Mindful eating can mean many different things to many different people and for some it might be a case of making a few small changes like turning off the TV and your phone while you eat dinner.
Let us know in the comments what you think of mindful eating & any tips and tricks for those trying it out!
Alberts, J.H., Mulkens, S., Smeets, M., and Thewissen, R. Coping with food cravings: Investigating the potential of a mindfulness-based intervention. Appetite. 2010; 55: 160–163
Brown K, Ryan R. The benefits of being present: mindfulness and its role in psychological well-being. J Pers Soc Psychol 2003;4:822-48
Bruch H. Psychological Aspects of Overeating and Obesity. Psychosomatics. 1964;5:269–274.
Byrne S, Cooper Z, Fairburn C. Weight maintenance and relapse in obesity: a qualitative study. International Journal of Obesity. 2003;27(8):955–962.
Dalen J, Smith BW, Shelley BM, Sloan AL, Leahigh L, Begay D. Pilot study: Mindful Eating and Living (MEAL): weight, eating behavior, and psychological outcomes associated with a mindfulness-based intervention for people with obesity. Complement Ther Med. 2010;18(6):260–264.
Hofmann, S.G., Sawyer, A.T., Witt, A.A., and Oh, D. The effect of mindfulness-based therapy on anxiety and depression: A meta-analytic review. J Consult Clin Psychol. 2010; 78: 169–183
Katterman, S. Kelinman, B., Hood, M., Nackers, L & Corsica, J., Mindfulness meditation as an intervention for binge eating, emotional eating and weight loss: A systematic review. Eating Behaviours 2014. 15: 197-204.
Kabat-Zinn J (2003) Mindfulness-Based Interventions in Context: Past, Present, and Future. Clinical Psychology: Science and Practice 10:144–56.
Kristeller, J.L. and Hallett, C.B. An exploratory study of a meditation-based intervention for binge eating disorder. J Health Psychol. 1999; 4: 357–363
Kristeller JL, Wolever RQ. Mindfulness-based eating awareness training for treating binge eating disorder: the conceptual foundation. Eat Disord. 2011;19(1):49–61.
Micanti et al., The relationship between emotional regulation and eating behaviour: a multidimensional analysis of obesity psychopathology. J. Eat Weight Disord. 2017; 22 (1): 105-115.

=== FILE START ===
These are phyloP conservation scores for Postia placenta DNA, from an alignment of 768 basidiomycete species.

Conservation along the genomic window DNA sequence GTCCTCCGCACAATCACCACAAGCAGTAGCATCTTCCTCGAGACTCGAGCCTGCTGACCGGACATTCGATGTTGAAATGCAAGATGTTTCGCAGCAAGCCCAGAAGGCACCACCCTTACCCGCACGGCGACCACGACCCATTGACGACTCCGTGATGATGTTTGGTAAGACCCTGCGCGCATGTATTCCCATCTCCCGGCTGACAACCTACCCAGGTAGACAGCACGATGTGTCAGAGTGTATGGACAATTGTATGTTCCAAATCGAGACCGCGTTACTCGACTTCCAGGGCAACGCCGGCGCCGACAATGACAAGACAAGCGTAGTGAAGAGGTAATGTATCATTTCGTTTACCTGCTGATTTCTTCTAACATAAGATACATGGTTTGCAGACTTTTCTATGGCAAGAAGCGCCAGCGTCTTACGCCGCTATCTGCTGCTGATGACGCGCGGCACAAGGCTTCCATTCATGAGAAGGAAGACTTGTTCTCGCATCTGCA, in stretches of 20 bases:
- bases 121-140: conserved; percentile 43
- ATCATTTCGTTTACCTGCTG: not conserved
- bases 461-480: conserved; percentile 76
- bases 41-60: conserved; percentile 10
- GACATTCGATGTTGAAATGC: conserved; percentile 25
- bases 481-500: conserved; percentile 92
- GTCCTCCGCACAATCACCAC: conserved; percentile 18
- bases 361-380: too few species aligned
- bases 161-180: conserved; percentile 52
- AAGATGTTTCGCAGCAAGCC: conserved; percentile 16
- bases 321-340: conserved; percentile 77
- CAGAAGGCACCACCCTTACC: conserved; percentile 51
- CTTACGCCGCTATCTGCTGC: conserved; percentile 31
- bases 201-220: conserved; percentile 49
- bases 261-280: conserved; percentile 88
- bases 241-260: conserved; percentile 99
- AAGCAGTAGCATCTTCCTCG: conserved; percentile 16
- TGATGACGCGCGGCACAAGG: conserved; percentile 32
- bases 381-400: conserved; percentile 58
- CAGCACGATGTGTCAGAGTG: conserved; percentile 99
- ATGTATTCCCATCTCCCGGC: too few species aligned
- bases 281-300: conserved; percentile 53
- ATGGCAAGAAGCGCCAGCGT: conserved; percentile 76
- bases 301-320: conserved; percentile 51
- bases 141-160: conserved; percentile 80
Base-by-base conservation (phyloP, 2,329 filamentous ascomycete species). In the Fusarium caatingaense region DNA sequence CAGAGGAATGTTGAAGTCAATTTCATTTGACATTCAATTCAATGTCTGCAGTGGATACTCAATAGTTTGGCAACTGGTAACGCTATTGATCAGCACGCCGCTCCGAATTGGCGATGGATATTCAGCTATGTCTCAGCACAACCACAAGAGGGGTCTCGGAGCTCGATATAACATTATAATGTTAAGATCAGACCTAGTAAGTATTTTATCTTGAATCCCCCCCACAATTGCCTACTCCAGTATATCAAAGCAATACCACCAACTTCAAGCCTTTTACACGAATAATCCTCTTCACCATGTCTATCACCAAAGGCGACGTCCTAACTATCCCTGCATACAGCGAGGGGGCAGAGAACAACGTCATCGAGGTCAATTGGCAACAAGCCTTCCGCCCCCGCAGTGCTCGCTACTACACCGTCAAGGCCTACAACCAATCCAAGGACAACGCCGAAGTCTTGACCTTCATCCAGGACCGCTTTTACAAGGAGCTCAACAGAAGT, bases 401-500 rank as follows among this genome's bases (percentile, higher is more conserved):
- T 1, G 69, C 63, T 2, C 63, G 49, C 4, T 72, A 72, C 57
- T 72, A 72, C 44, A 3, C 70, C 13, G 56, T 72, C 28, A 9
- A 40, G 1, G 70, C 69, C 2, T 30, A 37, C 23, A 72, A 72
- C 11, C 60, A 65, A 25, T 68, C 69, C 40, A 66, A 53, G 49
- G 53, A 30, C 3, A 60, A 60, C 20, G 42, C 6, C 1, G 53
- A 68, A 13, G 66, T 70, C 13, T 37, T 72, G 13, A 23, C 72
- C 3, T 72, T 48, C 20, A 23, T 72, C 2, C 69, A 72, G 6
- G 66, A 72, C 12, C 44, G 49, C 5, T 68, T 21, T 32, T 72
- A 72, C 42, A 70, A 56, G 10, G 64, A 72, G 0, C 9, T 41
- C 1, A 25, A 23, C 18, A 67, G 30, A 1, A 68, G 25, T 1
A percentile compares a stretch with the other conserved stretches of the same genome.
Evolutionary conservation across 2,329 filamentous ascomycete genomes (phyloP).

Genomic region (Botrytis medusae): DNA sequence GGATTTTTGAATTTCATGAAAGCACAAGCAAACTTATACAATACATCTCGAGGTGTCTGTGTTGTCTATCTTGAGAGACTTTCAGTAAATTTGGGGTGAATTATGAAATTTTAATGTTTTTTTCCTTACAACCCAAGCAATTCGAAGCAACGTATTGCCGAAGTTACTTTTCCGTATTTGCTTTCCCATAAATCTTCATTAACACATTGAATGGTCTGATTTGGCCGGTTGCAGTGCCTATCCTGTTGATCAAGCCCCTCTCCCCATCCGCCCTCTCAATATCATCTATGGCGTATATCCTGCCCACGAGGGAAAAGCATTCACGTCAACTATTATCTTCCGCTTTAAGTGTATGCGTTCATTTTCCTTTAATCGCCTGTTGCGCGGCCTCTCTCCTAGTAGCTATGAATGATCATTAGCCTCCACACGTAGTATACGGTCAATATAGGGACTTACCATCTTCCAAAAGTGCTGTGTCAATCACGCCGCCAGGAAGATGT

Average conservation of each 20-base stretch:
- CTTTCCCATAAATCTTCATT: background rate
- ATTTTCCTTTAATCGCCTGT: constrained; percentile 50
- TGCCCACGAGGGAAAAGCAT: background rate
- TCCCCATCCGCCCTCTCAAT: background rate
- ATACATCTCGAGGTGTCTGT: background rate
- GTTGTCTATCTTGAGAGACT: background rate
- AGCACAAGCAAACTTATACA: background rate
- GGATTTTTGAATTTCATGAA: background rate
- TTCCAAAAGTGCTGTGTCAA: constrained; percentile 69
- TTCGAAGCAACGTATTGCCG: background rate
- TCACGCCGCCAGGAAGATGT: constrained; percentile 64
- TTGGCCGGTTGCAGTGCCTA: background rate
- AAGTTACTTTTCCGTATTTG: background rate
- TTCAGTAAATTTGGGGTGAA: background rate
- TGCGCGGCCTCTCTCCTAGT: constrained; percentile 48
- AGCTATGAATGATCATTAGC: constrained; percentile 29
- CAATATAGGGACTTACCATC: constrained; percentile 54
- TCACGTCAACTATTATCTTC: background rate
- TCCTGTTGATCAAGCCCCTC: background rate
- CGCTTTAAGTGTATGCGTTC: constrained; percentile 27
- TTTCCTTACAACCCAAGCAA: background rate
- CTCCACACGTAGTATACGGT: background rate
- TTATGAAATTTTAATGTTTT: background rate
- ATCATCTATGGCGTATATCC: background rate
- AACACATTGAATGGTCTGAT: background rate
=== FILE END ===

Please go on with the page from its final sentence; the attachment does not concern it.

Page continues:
Peyrot, M., McMurry, J.F., and Kruger, D.F. A biopsychosocial model of glycemic control in diabetes: Stress, coping and regimen adherence. J Health Soc Behav. 1999; 40: 141–158
Robinson E, Aveyard P, Daley A, Jolly K, Lewis A, Lycett D et al. (2013) Eating attentively: a systematic review and meta-analysis of the effect of food intake memory and awareness on eating. Am J Clin Nutr 97:728–42.
Rosenzweig, S., Reibel, D.K., Greeson, J.M. et al. Mindfulness-based stress reduction is associated with improved glycemic control in type 2 diabetes mellitus: A pilot study. Altern Ther Health Med. 2007; 13: 36–38
Seguias and Tapper. The effect of mindful eating on subsequent intake of a high calorie snack. Appetite 2018;121:93-100
Schachter S, Rodin J. Obese humans and rats. Lawrence Erlbaum; 1974.
Smith T & Hawks S., Intuitive Eating, Diet Composition, and the Meaning of Food in Healthy Weight Promotion. American Journal of Health Education 2013; 37 (3): 130-136
Telch, C.F., Agras, W.S., & Linehan, M.M (2001). Dialectical behaviour therapy for binge eating disorder. Journal of Consulting and Clinical Psychology, 69, 1061-1065.
Wanden-Berghe, R.G., Sanz-Valero, J., and Wanden-Berghe, C. The application of mindfulness to eating disorders treatment: A systematic review. Eat Disord. 2011; 19: 34–48